Definitions for PUREpyʊər
This page provides all possible meanings and translations of the word PURE
free of extraneous elements of any kind
"pure air and water"; "pure gold"; "pure primary colors"; "the violin's pure and lovely song"; "pure tones"; "pure oxygen"
arrant(a), complete(a), consummate(a), double-dyed(a), everlasting(a), gross(a), perfect(a), pure(a), sodding(a), stark(a), staring(a), thoroughgoing(a), utter(a), unadulterated(adj)
without qualification; used informally as (often pejorative) intensifiers
"an arrant fool"; "a complete coward"; "a consummate fool"; "a double-dyed villain"; "gross negligence"; "a perfect idiot"; "pure folly"; "what a sodding mess"; "stark staring mad"; "a thoroughgoing villain"; "utter nonsense"; "the unadulterated truth"
(of color) being chromatically pure; not diluted with white or grey or black
free from discordant qualities
concerned with theory and data rather than practice; opposed to applied
(used of persons or behaviors) having no faults; sinless
"I felt pure and sweet as a new baby"- Sylvia Plath; "pure as the driven snow"
pure, vestal, virgin, virginal, virtuous(adj)
in a state of sexual virginity
"pure and vestal modesty"; "a spinster or virgin lady"; "men have decreed that their women must be pure and virginal"
to a great extent or degree; extremely; exceedingly.
Youu2019re pure busy.
free of flaws or imperfections; unsullied
free of foreign material or pollutants
free of immoral behavior or qualities; clean
of a branch of science, done for its own sake instead of serving another branch of science.
Origin: From pur, from pur, from purus, from peu-. Displaced native Middle English lutter (from Old English hlutor, hluttor), Middle English skere (from Old English scære and Old Norse skǣr), Middle English schir (from Old English scir), Middle English smete (from Old English smæte; compare Old English mære).
separate from all heterogeneous or extraneous matter; free from mixture or combination; clean; mere; simple; unmixed; as, pure water; pure clay; pure air; pure compassion
free from moral defilement or quilt; hence, innocent; guileless; chaste; -- applied to persons
free from that which harms, vitiates, weakens, or pollutes; genuine; real; perfect; -- applied to things and actions
ritually clean; fitted for holy services
of a single, simple sound or tone; -- said of some vowels and the unaspirated consonants
Pure is the first internationally published album by Christchurch, New Zealand soprano Hayley Westenra. Her previous albums were released only in New Zealand and nearby Australia. This album also received professional consultation from the legendary Sir George Martin who helped to create its "unique appeal". In 2004, it was the highest selling New Zealand Album and so it privileged Hayley with an award from the New Zealand Music Awards of 2004. It was published by the Decca Music Group label in 2003. It was distributed in the United States by Universal Classics in 2004. During its first week of sales it sold 19,068 copies. As of 2007, Pure is the best selling classical album for the 21st century in the UK. Pure gives a new freshness to well known classical repertoire, as well as exploring the world of pop and traditional Maori choral singing, including renditions of "Who Painted the Moon Black?", "Hine e Hine", "In Trutina", from Orff's Carmina Burana, "Wuthering Heights", and the perennial spiritual classic "Amazing Grace". Sir George Martin co-wrote the track "Beat of Your Heart" just for the album. Also on the album is "Pokarekare Ana", a New Zealand love song which has enduring popularity, and has become Hayley's signature song.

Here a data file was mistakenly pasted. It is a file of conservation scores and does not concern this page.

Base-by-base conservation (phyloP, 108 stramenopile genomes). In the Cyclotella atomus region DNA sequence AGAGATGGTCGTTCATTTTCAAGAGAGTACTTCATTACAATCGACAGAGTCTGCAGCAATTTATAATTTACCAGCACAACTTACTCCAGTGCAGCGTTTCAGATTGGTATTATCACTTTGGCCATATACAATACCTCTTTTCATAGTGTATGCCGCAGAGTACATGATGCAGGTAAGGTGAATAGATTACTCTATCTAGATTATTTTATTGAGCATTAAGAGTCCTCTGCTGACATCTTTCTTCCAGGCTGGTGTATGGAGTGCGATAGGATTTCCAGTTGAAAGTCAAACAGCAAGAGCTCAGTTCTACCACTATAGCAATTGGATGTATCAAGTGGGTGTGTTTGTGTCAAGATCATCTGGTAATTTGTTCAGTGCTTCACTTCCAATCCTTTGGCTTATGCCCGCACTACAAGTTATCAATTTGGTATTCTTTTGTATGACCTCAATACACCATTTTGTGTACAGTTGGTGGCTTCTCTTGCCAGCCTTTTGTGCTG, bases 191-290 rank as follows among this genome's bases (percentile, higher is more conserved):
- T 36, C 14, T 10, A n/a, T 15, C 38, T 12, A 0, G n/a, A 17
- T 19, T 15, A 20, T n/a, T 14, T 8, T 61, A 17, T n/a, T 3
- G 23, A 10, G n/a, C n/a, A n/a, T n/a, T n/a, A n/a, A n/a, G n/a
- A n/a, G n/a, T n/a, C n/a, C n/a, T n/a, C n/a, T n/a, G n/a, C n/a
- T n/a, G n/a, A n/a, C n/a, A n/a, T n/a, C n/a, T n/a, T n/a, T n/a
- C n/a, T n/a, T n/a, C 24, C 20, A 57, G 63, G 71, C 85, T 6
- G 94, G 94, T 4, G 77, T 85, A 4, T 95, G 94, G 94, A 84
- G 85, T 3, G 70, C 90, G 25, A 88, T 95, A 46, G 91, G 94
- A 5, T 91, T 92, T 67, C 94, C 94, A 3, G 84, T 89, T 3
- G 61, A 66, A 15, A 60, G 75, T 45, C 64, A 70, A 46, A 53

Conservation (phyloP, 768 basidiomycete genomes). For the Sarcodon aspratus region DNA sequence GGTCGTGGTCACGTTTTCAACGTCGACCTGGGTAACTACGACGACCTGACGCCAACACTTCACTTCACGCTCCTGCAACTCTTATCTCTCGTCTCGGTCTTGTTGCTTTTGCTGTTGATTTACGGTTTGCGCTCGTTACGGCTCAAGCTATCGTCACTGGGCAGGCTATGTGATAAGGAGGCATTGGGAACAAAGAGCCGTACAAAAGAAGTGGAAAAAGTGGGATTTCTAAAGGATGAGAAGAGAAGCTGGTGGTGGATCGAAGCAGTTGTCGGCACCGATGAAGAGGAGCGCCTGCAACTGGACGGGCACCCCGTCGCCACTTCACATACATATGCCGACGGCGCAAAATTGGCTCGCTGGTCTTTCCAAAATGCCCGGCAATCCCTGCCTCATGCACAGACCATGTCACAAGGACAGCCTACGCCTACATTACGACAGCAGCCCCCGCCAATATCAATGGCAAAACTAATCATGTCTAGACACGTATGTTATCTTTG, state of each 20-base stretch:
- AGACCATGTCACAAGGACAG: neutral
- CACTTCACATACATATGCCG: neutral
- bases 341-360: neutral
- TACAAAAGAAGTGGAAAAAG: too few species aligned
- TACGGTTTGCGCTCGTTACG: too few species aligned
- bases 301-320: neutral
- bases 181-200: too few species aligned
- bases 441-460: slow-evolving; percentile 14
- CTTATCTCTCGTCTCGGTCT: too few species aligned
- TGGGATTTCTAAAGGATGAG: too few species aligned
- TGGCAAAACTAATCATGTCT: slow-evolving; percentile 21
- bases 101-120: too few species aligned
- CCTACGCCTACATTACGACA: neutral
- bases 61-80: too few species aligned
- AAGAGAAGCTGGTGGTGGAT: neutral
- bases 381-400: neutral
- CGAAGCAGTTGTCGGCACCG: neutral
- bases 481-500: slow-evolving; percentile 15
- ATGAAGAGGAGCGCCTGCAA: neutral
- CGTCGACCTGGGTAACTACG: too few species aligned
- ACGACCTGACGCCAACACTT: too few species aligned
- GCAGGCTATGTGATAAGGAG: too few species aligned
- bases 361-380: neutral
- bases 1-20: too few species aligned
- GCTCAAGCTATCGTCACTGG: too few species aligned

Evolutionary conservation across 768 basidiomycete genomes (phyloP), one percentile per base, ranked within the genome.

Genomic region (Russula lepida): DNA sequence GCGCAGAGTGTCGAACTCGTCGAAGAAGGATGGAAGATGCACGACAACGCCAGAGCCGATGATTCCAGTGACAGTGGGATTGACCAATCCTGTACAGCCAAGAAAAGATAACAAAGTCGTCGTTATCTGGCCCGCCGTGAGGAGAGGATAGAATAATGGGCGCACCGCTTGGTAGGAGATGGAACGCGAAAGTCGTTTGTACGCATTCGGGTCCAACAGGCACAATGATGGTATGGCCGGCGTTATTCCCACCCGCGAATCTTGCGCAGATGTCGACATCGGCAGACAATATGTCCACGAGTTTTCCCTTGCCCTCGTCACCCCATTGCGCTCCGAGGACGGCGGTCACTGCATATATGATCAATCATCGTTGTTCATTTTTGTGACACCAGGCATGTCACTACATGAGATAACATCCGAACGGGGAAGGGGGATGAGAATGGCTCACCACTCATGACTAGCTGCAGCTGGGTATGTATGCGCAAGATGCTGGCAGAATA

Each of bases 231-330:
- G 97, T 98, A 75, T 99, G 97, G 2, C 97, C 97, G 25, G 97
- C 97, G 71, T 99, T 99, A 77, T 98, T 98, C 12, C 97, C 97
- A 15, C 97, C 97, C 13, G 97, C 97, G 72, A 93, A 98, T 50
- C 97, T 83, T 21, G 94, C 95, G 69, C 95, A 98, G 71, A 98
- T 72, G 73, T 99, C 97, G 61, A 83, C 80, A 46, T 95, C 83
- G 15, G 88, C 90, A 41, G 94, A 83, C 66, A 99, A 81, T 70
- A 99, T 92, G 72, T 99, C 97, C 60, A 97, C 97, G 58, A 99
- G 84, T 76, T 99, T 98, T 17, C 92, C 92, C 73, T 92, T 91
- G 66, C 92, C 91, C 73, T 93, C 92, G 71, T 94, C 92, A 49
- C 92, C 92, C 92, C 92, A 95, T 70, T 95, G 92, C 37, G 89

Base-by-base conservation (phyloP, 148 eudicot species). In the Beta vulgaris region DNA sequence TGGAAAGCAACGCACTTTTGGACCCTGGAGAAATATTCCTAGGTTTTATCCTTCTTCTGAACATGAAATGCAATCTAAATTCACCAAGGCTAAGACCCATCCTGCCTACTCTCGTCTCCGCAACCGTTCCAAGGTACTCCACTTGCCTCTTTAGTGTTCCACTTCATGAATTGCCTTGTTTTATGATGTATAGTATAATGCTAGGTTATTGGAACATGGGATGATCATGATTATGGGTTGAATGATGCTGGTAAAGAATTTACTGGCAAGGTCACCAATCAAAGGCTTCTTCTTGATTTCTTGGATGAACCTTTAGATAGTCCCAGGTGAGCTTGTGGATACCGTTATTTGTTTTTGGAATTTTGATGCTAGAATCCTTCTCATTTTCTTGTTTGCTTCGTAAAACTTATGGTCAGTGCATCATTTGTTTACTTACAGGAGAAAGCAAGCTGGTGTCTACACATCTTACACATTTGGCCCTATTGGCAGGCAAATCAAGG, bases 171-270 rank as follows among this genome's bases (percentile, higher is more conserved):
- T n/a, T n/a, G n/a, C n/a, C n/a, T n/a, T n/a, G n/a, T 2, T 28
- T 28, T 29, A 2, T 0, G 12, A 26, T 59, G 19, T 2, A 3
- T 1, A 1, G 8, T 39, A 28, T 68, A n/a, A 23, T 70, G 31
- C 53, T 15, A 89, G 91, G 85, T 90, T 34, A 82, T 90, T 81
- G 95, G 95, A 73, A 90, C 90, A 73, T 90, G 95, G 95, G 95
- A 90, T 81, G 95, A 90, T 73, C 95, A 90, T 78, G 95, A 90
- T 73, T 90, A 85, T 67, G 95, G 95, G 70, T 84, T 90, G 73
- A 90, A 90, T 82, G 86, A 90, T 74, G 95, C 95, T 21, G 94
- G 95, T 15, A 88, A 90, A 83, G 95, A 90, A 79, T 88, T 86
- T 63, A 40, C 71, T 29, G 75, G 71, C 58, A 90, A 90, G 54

Chambers 20th Century Dictionary
pūr, adj. (comp. Pur′er; superl. Pur′est) clean: unsoiled: unmixed: not adulterated: real: free from guilt or defilement: chaste: modest: mere: that and that only: complete: non-empirical, involving an exercise of mind alone, without admixture of the results of experience.—n. purity.—adv. quite: (obs.) entirely.—v.t. to cleanse, refine.—adv. Pure′ly, without blemish: wholly, entirely: (dial.) wonderfully, very much.—n. Pure′ness.—Pure mathematics (see Mathematics); Pure reason, reason alone, without any mixture of sensibility; Pure science, the principles of any science considered in themselves and their relation to each other, and not in their application to the investigation of other branches of knowledge, as pure mathematics, pure logic, &c. [Fr. pur—L. purus, pure.]
A word used to describe something in a perfect state or condition.
The gold they mined was pure gold and worth a large amount of money.
British National Corpus
Spoken Corpus Frequency
Rank popularity for the word 'PURE' in Spoken Corpus Frequency: #2976
Written Corpus Frequency
Rank popularity for the word 'PURE' in Written Corpus Frequency: #3708
Rank popularity for the word 'PURE' in Adjectives Frequency: #375
Peru, Prue, puer, re-up
The numerical value of PURE in Chaldean Numerology is: 3
The numerical value of PURE in Pythagorean Numerology is: 6
Sample Sentences & Example Usage
Images & Illustrations of PURE
Translations for PURE
From our Multilingual Translation Dictionary
- صاف, صافٍ, الصافي, نقيArabic
- purCatalan, Valencian
- čistý, ryzíCzech
- чистъOld Church Slavonic, Church Slavonic, Old Bulgarian
- pur, reinGerman
- άψογος, αγνός, καθαρόςGreek
- veatu, siiras, puhasEstonian
- ناب, پاکPersian
- viaton, puhdas, virheetönFinnish
- mero, puroItalian
- 純粋な, 純粋, 清らかJapanese
- სრულყოფილი, სუფთა, უბიწოGeorgian
- 순수한, 맑다Korean
- پهتی, ڕهسهن, ڕوونKurdish
- tīrs, nevainīgs, šķīstsLatvian
- parakore, matatika, takarepakoreMāori
- onverontreinigd, puur, rein, zeerDutch
- reinNorwegian Nynorsk
- rein, pur, renNorwegian
- puro, bemPortuguese
- curat, pur, castRomanian
- pur, sjukt, ren, renhjärtad, galet, äktaSwedish
- บุญ, บริสุทธิ์Thai
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